Let’s compare what care for homeless people normally looks like with what is happening now, in the COVID-19 crisis.
Here is a typical scenario in my work as a physician who provides palliative care for people who experience homelessness: a middle-aged woman with metastatic colon cancer – a terminal diagnosis – is sleeping on a different mat each night in shelters with numerous other people in the room. She also has a serious mental illness, and she wants a home so she can receive palliative care in peace.
Because her prognosis does not yet qualify her for a hospice, we would normally apply for “urgent” housing, which is often unavailable. Next, I would appeal to organizations that provide services to people who are homeless – hoping someone can help address her unique needs.
If luck is with us, someone will offer her an individual room. If it isn’t, then our team will do our best to care for her right where she is, even though that isn’t where she wants to be.
But now, virtually in the snap of a finger, things have changed, at least for some people. I had a client like this the other day. I was taking a deep breath and preparing to work the system on his behalf when I learned that he was being moved to a hotel room, with his own washroom. I couldn’t believe it.
The difference is COVID-19. As we strive to distance ourselves socially and save our society from the worst-case scenarios we are seeing elsewhere, some governments have recognized that homeless people have special needs. As they bunch together on street corners, in shelter dining areas and in dormitories, there has been a realization: even if all housed-Canadians shelter in place, those without a home could become sick and further spread the disease.
Around a quarter of a million people find themselves homeless in Canada each year. On a given night, perhaps 35,000 people are homeless, sleeping in shelters, refuges for victims of domestic violence or rough on the streets. Even more are couch-surfing with family or friends.
We have become accustomed to homelessness as a feature of city life. We shrug: “The poor will always be with us.” We forget that the current plague of homelessness is relatively new, the result of policy decisions governments have made over the last half-century.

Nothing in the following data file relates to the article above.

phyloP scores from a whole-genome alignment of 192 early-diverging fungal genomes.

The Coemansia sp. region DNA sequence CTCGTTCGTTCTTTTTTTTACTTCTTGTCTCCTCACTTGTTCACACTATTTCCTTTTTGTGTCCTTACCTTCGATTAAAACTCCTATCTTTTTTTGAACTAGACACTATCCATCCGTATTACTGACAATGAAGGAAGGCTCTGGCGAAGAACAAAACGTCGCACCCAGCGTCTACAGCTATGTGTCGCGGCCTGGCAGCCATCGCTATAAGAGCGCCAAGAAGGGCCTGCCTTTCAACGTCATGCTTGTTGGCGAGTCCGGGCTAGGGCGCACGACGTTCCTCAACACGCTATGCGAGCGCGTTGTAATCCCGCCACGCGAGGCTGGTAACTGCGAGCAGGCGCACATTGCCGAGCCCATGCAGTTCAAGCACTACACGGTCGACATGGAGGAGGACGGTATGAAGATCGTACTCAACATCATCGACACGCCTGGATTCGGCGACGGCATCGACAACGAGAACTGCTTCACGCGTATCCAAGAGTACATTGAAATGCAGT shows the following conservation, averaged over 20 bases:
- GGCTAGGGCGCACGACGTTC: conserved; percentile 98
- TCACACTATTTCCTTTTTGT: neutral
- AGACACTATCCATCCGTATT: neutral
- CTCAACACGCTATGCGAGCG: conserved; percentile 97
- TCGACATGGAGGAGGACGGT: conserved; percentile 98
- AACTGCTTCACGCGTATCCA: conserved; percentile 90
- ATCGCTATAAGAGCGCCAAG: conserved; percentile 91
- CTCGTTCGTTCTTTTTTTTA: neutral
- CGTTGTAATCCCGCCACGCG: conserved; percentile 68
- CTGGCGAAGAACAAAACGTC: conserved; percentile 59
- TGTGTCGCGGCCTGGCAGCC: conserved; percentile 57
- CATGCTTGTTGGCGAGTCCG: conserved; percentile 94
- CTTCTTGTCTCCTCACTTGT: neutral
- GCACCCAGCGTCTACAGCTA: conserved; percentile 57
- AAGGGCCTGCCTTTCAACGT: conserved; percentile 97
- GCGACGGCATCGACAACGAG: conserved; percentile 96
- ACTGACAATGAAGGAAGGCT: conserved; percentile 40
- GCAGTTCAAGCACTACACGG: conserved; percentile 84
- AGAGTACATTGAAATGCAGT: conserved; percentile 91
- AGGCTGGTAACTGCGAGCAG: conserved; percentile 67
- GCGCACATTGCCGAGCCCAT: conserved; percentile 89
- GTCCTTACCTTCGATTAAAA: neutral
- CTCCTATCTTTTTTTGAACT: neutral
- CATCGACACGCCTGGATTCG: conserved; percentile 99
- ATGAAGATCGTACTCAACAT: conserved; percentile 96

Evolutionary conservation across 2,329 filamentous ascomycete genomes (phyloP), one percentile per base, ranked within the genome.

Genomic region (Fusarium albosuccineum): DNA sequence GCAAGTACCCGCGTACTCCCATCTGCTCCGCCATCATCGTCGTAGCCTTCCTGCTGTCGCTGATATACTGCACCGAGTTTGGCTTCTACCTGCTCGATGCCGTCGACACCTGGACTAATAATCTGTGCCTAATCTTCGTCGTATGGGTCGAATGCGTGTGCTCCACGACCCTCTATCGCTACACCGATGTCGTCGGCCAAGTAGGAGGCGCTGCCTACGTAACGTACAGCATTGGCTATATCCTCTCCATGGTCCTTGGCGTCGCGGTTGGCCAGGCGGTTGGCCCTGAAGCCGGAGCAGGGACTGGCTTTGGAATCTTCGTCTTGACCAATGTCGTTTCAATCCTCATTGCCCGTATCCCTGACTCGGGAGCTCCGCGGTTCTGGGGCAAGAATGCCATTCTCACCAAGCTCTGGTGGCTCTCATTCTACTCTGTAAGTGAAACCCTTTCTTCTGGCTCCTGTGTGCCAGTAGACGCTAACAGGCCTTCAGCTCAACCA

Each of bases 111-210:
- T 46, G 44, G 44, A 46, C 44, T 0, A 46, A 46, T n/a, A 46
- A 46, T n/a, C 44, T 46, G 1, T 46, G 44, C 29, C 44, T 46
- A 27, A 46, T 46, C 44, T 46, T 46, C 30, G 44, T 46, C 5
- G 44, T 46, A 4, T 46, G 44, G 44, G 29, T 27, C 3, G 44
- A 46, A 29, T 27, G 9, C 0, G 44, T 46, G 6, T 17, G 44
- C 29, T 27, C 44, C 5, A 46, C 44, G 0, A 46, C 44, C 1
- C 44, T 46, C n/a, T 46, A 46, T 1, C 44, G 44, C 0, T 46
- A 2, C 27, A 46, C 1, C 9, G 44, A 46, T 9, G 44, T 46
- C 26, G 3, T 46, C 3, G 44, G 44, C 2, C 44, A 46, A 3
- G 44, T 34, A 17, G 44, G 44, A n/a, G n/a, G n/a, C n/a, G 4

A study called At Home, conducted in five cities across Canada over four years, came to the following conclusion: the key to addressing homelessness is to give homeless people a home. Simple, I know. But for decades we have been trying to deliver case management, mental health care, medical care and many other services to people on the street or in shelters. And it hasn’t been working.
It turns out that when somebody has a reliable roof over their head, it is a lot easier to deliver these services with success. In Medicine Hat, AB, officials have nearly eliminated chronic homelessness through this strategy. Nonetheless, it has never been scaled up across Canada.
I normally work with homeless people who are seriously ill or dying in downtown Toronto. Right now, I am also leading the nearby Region of Peel’s program to look after those without homes during the COVID-19 pandemic. It’s only been a few weeks, but I have witnessed an amazing capacity for all levels of government to work together with community advocates, agencies and health workers, when everybody wants to.
But in many cases, the solutions available to meet the needs of homeless people in this crisis are still inadequate. Arenas, recreation centres and exhibition spaces are being modified to make temporary mass dwellings, with shared living spaces and washrooms. These short-term measures to make self-isolation and recovery possible do not address gaps in the current shelter system. Some cities are offering a limited number of private hotel rooms.
These are all just emergency solutions. We need to offer affordable permanent housing. If my client has a home, she won’t be cleaning her ostomy bag on the floor. She will be in a safer space where she can access medical and mental health care and social support.
This is the care and compassion that people deserve across Canada.
So, my question is this. When we have come through this crisis, are we prepared to push people back out to where they were, on the streets and in shelters? Or are we ready to accept that we have the solution to homelessness in our hands? We just need the moral and political will to make it happen.
This article is part of the The Coronavirus Pandemic: Canada’s Response special feature.